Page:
Altman also mentioned that they wouldn’t let the model get as stale going forward, so we can expect more frequent updates to the knowledge cutoff date.
In addition to GPT-4 Turbo, we are also releasing a new version of GPT-3.5 Turbo that supports a 16K context window by default. The new 3.5 Turbo supports improved instruction following, JSON mode, and parallel function calling.
This is also a big deal because most people who are using ChatGPT are not paying for it, so they are using the 3.5 Turbo model (as an aside — a lot of people who aren’t that impressed by AI have never even tried the latest multi-modal GPT-4).
We’re rolling out custom versions of ChatGPT that you can create for a specific purpose—called GPTs. GPTs are a new way for anyone to create a tailored version of ChatGPT to be more helpful in their daily life, at specific tasks, at work, or at home—and then share that creation with others.
They’re creating a kind of app store for tuned models…
Starting today, you can create GPTs and share them publicly. Later this month, we’re launching the GPT Store, featuring creations by verified builders.
Once in the store, GPTs become searchable and may climb the leaderboards. […] In the coming months, you’ll also be able to earn money based on how many people are using your GPT.
It’ll be interesting to see how far the customization can go, and how easy it is to make something very different from OpenAI’s vanilla model. Are there really tight guardrails that devs will constantly bump up against?
Another thing to note: OpenAI is clearly trying to own the letters “GPT” even though they’re originally just a generic acronym for “Generative Pre-trained Transformer”.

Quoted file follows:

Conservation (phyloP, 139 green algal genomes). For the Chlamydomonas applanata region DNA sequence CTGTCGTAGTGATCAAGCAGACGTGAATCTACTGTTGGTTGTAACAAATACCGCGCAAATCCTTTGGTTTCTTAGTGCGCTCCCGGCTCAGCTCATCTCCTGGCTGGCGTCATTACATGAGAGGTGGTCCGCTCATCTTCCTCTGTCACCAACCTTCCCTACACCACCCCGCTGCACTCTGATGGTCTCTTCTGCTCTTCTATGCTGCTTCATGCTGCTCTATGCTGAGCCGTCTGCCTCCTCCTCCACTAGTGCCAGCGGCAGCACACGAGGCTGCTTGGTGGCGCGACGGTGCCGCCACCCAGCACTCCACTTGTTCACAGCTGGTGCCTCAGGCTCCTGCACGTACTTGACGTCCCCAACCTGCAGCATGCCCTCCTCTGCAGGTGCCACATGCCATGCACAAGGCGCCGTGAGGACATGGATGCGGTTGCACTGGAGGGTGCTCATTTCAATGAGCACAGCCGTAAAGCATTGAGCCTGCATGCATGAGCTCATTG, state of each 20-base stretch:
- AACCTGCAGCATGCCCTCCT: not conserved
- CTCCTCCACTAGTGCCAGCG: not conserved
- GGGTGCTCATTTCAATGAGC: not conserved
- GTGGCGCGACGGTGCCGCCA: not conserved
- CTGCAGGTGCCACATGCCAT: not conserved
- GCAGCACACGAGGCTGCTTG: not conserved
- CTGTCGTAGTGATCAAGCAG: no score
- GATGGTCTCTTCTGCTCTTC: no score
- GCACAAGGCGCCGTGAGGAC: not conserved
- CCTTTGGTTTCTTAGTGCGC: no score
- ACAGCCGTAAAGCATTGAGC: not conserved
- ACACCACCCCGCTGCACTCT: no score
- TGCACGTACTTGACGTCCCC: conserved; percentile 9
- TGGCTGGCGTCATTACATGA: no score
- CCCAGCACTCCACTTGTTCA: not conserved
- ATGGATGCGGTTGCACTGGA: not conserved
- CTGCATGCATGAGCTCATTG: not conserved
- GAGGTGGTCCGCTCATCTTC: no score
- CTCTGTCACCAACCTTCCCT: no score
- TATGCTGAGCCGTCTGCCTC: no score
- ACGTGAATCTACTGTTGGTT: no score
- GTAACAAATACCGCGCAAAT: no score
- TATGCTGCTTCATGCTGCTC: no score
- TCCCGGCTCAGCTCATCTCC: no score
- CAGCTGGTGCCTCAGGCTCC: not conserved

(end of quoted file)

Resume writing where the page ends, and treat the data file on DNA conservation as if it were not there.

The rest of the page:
It makes sense from a branding perspective, but it reminds me of the MP3 era, another time when a technical acronym got a ton of mindshare in the consumer world.
Developers can integrate DALL·E 3, which we recently launched to ChatGPT Plus and Enterprise users, directly into their apps and products through our Images API by specifying dall-e-3 as the model.
As someone who loves to play with generative AI for images, DALL·E 3 is very impressive (I posted a few images I made here).
Version 2 had fallen way behind and got me thinking that maybe OpenAI was so focused on ChatGPT/GPT-4 that they had kind of given up even trying to compete, but because the most cutting-edge models are multi-modal, it makes sense for them to look at image genAI as just one more pillar of a larger whole.
I think the most impressive aspect of DALL·E 3 is how you can iterate in the chat interface and keep context. You generate an image, then ask the AI to make it more like this or more like that and you don’t have to go back to square one every time.
It’s very intuitive, and while Midjourney may be more powerful once you get to know all the incantations, multi-image prompts, and parameters, DALL·E 3 is probably going to produce better results for most people.
Developers can now generate human-quality speech from text via the text-to-speech API.
Based on the sample provided, this is the most natural-sounding AI-generate voice that I’ve heard yet. It would be great to have this combined with great machine translation to make audiobooks available in dozens and dozens of languages quickly and easily!
More when I’ve had a chance to play with these things! 👋
Elon Musk’s xAI Announces Grok 🤖🐒
SpaceX has Iain M. Banks sci-fi references and xAI is apparently going for Robert Heinlein…
Everything we know about Grok comes from what the company has told us and screenshots shared on Twitter, so it’s all very preliminary, and not exactly from unbiased observers.